MAYA Design, a Pittsburgh design consultancy and tech research lab, is expanding its focus into the Internet of Things, a platform that wants to connect every aspect of our lives from home security to our coffee makers.

Calling it pervasive computing, the Internet of Things is the future and will work to connect specific embedded computing devices within the already existing Internet, says Dutch MacDonald, president and CEO.

“What people mean by “the Internet of Things” is a method for using centralized servers (like web servers or “cloud” services) to act as the clearinghouse for data and communications,” he says. “We don’t think that is scalable and our research and approach focuses on how to scale to a world of a trillion connected devices. We don’t believe this will happen through the existing Internet.”

Instead, MAYA is pushing to incorporate the Internet of Things as not only a way to communicate with the Internet, but also a utilization of peer-to-peer communication, and even computations between “things” and people with mobile or wearable devices.

Another project, called Interstacks, aims to make that peer-to-peer (or device-to-device) communication all the more seamless.

MacDonald explains that, “Typically, if you want to do something useful, like say, turn on your thermostat from your office, or display patient recovery information in a waiting room in a hospital, you have to put a generic, powerful and rather complicated PC into the equation.”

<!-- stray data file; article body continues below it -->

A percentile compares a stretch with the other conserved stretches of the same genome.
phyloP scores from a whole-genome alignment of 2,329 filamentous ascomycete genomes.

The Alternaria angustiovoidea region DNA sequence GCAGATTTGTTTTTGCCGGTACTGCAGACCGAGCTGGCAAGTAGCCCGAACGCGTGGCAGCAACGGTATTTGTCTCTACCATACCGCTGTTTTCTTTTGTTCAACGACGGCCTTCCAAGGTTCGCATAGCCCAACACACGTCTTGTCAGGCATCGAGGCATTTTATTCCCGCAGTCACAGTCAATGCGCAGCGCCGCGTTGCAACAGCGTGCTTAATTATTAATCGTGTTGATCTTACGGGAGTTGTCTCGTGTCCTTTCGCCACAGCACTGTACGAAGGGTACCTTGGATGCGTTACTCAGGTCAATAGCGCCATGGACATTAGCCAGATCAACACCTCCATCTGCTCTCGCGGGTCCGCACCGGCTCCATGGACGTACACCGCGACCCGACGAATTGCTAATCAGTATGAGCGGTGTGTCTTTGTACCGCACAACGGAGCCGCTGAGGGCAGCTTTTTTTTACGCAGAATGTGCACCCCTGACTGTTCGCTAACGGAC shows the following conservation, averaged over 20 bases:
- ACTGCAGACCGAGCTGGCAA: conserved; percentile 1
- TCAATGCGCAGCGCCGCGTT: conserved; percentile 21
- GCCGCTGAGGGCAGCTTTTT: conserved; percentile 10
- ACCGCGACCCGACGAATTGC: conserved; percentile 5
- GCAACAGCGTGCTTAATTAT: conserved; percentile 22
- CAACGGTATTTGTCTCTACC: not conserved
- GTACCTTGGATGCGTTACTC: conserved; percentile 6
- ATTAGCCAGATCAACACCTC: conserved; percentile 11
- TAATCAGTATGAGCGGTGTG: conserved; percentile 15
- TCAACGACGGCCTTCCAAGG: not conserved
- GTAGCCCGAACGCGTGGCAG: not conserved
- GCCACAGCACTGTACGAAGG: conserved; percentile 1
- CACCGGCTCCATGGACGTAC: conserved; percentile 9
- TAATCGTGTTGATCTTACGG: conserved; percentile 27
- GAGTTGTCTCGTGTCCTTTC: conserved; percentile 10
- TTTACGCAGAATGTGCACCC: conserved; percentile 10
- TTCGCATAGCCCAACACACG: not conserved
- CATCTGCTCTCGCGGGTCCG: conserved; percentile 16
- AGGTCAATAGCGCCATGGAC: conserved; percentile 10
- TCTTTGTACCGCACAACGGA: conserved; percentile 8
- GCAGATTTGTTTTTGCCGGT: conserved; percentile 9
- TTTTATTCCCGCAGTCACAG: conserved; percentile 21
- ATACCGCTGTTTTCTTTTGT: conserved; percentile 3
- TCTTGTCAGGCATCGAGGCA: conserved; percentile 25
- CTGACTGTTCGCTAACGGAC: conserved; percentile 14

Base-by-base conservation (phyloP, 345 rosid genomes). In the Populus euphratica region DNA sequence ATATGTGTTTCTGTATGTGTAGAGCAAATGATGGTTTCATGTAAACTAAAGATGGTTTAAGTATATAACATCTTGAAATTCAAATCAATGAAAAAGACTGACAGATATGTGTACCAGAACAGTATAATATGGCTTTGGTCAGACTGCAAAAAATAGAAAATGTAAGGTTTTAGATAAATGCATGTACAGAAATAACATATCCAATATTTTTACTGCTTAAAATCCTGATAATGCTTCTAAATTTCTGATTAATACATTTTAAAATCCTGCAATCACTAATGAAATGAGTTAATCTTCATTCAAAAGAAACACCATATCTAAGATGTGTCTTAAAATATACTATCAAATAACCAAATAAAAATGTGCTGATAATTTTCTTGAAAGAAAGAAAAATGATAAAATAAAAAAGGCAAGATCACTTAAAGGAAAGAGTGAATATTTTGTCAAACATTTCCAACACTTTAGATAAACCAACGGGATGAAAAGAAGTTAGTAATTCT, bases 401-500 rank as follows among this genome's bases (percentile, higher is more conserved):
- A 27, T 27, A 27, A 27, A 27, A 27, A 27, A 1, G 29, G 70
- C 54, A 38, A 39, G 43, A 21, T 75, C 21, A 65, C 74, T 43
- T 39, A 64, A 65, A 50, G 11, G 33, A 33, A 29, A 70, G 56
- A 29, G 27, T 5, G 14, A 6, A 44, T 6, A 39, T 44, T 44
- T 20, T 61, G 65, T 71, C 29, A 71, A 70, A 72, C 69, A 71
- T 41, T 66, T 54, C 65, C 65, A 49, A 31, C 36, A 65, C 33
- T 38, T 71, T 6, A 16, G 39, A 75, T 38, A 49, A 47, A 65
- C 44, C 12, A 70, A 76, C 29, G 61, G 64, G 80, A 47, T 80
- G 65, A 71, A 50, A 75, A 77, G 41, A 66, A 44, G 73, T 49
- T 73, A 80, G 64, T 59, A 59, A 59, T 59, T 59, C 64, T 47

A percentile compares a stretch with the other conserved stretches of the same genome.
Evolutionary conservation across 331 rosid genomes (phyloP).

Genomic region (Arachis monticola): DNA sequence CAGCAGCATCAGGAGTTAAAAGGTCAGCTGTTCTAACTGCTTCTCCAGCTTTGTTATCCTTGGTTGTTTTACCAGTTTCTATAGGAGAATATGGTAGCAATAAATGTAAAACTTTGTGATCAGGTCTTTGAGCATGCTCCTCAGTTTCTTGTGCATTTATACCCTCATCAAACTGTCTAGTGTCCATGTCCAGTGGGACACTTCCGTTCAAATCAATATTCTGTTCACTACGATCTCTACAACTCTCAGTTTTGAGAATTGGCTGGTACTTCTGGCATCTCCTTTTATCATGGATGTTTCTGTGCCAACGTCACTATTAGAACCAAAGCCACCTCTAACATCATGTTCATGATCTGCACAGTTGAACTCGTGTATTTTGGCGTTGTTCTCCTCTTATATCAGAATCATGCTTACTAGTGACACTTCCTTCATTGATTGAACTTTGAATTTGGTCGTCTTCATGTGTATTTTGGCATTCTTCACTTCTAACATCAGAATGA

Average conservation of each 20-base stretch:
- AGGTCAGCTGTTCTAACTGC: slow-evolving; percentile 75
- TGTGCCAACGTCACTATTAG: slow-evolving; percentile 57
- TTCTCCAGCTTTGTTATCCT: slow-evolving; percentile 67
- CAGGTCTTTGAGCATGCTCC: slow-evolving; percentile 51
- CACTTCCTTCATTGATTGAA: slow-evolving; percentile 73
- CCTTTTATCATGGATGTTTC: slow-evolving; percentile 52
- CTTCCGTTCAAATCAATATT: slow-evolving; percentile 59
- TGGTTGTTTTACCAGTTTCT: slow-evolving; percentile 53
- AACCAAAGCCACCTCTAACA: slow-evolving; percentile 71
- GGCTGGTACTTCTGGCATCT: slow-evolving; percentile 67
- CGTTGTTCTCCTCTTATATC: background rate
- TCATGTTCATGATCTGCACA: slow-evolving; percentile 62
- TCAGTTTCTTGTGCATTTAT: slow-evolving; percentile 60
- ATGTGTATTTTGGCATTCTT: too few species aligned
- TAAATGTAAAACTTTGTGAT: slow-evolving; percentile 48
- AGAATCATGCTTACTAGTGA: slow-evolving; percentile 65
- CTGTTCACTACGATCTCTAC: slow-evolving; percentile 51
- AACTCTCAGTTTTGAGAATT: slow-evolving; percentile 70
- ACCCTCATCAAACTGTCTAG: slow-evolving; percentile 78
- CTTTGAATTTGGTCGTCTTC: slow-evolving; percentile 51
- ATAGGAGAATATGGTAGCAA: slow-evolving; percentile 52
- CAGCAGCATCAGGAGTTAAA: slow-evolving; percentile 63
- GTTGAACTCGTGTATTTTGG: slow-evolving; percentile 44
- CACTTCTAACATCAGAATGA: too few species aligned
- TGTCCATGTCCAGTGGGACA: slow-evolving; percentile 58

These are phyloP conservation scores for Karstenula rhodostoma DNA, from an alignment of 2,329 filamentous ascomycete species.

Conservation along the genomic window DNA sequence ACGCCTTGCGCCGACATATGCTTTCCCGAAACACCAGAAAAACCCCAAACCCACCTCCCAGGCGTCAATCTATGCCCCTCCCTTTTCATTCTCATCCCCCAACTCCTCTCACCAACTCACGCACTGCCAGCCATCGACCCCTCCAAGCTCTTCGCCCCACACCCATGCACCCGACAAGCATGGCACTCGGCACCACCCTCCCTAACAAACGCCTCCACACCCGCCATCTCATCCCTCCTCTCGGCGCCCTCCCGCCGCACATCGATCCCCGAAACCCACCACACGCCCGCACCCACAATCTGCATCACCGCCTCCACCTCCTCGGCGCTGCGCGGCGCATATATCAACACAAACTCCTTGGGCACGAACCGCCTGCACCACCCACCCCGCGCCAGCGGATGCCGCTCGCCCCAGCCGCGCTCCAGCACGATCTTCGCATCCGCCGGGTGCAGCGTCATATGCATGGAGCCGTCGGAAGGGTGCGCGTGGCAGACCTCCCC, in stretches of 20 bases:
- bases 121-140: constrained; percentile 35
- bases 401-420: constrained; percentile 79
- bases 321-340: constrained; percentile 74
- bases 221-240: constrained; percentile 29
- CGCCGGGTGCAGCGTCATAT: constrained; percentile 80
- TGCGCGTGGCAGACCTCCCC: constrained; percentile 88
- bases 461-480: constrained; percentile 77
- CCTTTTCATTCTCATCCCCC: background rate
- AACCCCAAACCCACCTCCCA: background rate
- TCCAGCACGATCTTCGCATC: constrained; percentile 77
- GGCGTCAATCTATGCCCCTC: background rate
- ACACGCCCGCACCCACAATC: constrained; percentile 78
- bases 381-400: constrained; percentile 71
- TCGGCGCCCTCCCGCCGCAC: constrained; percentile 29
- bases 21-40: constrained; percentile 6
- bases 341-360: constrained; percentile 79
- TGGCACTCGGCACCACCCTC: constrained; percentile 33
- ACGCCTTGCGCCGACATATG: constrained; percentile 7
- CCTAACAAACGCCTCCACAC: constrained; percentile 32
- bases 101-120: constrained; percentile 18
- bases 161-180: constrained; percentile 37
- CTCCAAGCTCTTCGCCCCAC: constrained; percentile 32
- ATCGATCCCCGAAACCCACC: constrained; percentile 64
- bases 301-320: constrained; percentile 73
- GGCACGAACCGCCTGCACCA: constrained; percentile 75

Interstacks is the “glue” that would help to hold the Internet of Things together. Instead of a complicated operating system, Interstacks modules are small, square, interlocking pieces that perform just the processing that is needed for the task.

Interstacks also bridge a “language” gap between devices. MacDonald uses the example of a home heating and cooling system. “If you wanted to tie that thermostat, to an outdoor weather station, and to the shading devices, it is unlikely those “things” would speak the same language. Interstacks acts as the “mortar between the bricks”  of various communications technologies so that you could easily create your own energy-saving house control system.”

“At a large scale, you could use Interstacks to link and control the systems in an apartment building, a hospital, a campus, or a community,” says MacDonald.

Another important internal development at MAYA relates to a new position the firm is creating called a practice leader of strategy. John Crowley is the company’s first practice leader, or specialized consultant.

“Consultants at MAYA have a pretty broad view. Practice Leaders can go much deeper. They provide domain expertise in a particular area.

MAYA is hoping to expand their Practice Leader offerings based on client needs, and hire subject experts in areas such as pervasive computing and health care. MacDonald hopes this willingness to adapt is what will allow MAYA to achieve global success. “It’s through our ability to remain fluid in the way that we learn, build and predict the future.”

This November marks MAYA Design’s 25th birthday. Starting Friday, November 14th, the company’s social media spots will be remembering past projects and notable technology milestones that have made its past 25 years memorable. Follow @MAYA_Design.

Rebekah Zook

Rebekah Zook is a Duquesne grad and all-around story-telling enthusiast. A former fellow at WESA, she worked as a production assistant for their daily talk show. Most recently, she taught in the Propel Charter School system as a visiting artist. When she isn’t writing, Rebekah is a trip leader for the local non-profit organization Venture Outdoors. You can usually find her in a bright yellow kayak.